A description of how self-powered neutron detectors, wide range fission chambers, flux wires,
and photographic film detect radiation is summarized below.
Miscellaneous Detector Summary
Self-powered neutron detector
The central wire, made of a neutron-absorbing material, absorbs a neutron and
undergoes beta decay.
As more beta decays occur, the remaining atoms cause the wire to become more
The voltage potential set up causes a current flow in a resistor, which is
measured by either a millivoltmeter or electrometer.
Wide range fission chamber
Neutrons interact with the U235 coated chamber causing fission of the U235.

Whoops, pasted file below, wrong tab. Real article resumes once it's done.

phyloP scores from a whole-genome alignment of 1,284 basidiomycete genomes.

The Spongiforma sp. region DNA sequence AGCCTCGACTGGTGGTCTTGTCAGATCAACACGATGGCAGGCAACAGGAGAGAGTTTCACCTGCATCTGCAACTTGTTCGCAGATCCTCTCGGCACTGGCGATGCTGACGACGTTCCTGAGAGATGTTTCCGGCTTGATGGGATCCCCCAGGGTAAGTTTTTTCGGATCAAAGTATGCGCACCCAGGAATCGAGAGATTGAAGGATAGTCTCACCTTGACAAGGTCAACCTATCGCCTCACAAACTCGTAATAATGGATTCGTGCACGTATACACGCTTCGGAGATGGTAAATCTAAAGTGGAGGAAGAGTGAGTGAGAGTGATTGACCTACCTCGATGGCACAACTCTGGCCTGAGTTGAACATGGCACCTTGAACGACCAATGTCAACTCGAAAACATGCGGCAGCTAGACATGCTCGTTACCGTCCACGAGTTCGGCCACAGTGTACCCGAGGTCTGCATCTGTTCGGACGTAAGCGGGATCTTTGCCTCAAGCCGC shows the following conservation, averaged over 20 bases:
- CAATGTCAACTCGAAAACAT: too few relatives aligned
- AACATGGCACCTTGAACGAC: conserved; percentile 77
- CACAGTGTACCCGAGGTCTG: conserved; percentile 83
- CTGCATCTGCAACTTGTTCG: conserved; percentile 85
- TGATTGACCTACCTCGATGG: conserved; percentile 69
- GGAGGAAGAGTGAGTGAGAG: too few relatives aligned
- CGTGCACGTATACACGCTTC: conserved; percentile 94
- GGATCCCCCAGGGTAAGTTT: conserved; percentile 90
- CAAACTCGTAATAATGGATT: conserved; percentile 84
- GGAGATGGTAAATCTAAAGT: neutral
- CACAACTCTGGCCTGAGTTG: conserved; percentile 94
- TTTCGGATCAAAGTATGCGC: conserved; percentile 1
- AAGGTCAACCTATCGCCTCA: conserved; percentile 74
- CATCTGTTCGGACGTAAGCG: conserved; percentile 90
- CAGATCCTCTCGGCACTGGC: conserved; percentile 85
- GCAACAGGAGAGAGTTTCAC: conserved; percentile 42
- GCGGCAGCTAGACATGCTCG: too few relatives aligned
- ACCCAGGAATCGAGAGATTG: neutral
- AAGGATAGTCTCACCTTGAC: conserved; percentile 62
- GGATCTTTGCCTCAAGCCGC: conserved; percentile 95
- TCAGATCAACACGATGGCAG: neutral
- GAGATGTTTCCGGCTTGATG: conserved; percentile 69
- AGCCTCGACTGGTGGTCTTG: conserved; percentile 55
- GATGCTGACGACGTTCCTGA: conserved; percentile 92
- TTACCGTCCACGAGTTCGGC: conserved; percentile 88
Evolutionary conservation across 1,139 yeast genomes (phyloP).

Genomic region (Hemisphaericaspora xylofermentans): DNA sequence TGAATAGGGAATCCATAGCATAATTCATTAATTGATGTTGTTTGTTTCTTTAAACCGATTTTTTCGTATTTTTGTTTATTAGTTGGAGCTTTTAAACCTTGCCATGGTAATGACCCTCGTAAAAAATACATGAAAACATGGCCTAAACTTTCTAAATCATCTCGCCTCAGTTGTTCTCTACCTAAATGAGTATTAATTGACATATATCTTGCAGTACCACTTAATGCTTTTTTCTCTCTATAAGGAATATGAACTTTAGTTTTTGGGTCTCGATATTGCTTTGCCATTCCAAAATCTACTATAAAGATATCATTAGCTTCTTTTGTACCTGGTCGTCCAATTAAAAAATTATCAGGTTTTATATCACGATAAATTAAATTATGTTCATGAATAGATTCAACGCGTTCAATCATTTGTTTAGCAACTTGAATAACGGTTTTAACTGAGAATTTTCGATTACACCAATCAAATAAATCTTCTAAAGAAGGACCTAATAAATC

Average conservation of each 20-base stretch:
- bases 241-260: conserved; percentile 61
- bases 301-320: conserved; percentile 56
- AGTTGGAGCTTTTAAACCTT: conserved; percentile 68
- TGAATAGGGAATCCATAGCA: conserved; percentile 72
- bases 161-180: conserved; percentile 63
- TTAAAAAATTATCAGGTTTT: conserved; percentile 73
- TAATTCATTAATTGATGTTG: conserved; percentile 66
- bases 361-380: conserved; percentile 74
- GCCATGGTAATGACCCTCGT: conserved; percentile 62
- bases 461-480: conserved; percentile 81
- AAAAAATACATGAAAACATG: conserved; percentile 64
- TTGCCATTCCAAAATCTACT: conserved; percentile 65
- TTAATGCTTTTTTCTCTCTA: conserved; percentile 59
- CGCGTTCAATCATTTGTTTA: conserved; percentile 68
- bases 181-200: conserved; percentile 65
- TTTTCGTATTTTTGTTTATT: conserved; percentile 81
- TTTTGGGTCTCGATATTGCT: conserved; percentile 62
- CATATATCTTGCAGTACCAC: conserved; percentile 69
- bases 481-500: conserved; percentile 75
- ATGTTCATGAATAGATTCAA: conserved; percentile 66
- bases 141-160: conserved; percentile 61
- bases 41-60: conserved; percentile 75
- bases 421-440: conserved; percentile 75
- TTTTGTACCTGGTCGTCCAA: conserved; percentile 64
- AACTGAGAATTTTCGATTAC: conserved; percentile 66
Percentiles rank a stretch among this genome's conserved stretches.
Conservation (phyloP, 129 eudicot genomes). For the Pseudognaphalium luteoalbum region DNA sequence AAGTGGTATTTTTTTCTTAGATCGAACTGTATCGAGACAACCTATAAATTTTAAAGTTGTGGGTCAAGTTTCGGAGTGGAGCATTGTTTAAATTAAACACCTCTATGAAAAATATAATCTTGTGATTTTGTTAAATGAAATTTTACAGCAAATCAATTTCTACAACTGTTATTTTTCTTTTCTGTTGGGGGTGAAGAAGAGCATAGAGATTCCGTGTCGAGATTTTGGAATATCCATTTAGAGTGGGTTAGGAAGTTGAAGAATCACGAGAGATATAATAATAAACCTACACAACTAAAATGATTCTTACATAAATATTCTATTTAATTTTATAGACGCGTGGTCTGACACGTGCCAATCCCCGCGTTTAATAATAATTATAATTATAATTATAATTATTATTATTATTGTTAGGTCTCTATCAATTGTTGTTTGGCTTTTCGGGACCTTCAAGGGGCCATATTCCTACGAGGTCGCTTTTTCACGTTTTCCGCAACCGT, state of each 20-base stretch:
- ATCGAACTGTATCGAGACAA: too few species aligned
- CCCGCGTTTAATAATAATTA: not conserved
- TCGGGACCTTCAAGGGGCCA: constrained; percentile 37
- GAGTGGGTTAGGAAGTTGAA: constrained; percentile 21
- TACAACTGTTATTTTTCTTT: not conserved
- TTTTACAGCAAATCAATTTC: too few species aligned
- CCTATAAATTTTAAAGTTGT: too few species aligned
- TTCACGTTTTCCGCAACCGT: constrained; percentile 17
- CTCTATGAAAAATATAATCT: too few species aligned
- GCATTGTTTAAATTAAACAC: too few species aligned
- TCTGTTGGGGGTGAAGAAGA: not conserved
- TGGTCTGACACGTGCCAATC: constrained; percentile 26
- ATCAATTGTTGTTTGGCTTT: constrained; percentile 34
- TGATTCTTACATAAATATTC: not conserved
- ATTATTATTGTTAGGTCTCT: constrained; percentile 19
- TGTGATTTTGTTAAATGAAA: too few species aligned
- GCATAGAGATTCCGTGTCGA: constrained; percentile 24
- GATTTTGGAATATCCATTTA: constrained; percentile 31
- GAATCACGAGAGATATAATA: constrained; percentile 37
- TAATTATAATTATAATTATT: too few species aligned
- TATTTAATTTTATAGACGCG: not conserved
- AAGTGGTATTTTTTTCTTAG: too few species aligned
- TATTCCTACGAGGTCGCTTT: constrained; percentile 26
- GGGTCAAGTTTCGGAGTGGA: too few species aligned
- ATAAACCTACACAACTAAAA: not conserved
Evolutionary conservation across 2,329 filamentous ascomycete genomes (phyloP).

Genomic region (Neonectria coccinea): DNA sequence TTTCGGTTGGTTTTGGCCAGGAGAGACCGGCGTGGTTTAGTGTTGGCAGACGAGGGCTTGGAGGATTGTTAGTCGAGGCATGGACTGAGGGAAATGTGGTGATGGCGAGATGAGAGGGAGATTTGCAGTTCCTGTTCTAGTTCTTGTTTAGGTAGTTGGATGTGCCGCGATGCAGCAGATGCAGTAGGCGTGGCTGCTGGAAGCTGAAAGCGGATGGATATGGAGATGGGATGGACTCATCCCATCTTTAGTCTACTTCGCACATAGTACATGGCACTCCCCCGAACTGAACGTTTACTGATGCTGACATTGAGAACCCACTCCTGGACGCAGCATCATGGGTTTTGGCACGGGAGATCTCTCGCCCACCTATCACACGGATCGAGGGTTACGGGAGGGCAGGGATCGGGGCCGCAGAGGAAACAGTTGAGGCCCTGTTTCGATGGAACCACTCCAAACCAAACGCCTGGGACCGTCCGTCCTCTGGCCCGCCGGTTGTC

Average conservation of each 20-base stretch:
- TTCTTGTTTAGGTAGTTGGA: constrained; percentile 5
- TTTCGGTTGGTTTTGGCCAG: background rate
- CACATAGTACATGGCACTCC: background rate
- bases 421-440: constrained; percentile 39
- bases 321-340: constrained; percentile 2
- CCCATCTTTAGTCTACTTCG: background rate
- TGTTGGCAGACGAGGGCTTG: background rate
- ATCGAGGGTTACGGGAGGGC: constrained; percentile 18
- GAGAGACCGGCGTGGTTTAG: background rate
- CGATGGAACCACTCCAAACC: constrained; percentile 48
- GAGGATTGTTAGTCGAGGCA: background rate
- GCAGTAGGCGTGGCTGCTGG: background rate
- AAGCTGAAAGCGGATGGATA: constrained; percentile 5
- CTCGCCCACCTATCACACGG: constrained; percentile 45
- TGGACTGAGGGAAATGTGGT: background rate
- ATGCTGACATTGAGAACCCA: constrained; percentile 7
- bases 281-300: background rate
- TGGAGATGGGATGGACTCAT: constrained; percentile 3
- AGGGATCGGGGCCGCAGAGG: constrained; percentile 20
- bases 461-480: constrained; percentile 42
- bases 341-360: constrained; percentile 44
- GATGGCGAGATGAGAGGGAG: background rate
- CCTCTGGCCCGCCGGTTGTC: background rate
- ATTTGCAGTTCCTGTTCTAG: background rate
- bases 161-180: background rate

A highly positive charged fission fragment interacts with the detector gas and
The electrons produced are collected as pulses on the electrode.
The wire is inserted directly into the core and becomes activated by the neutron
When the desired activation time is reached, the wire is removed from the core
Detects total radiation dose by darkening; film darkness determines overall
Fast neutron exposure determined by counting individual proton recoil tracks.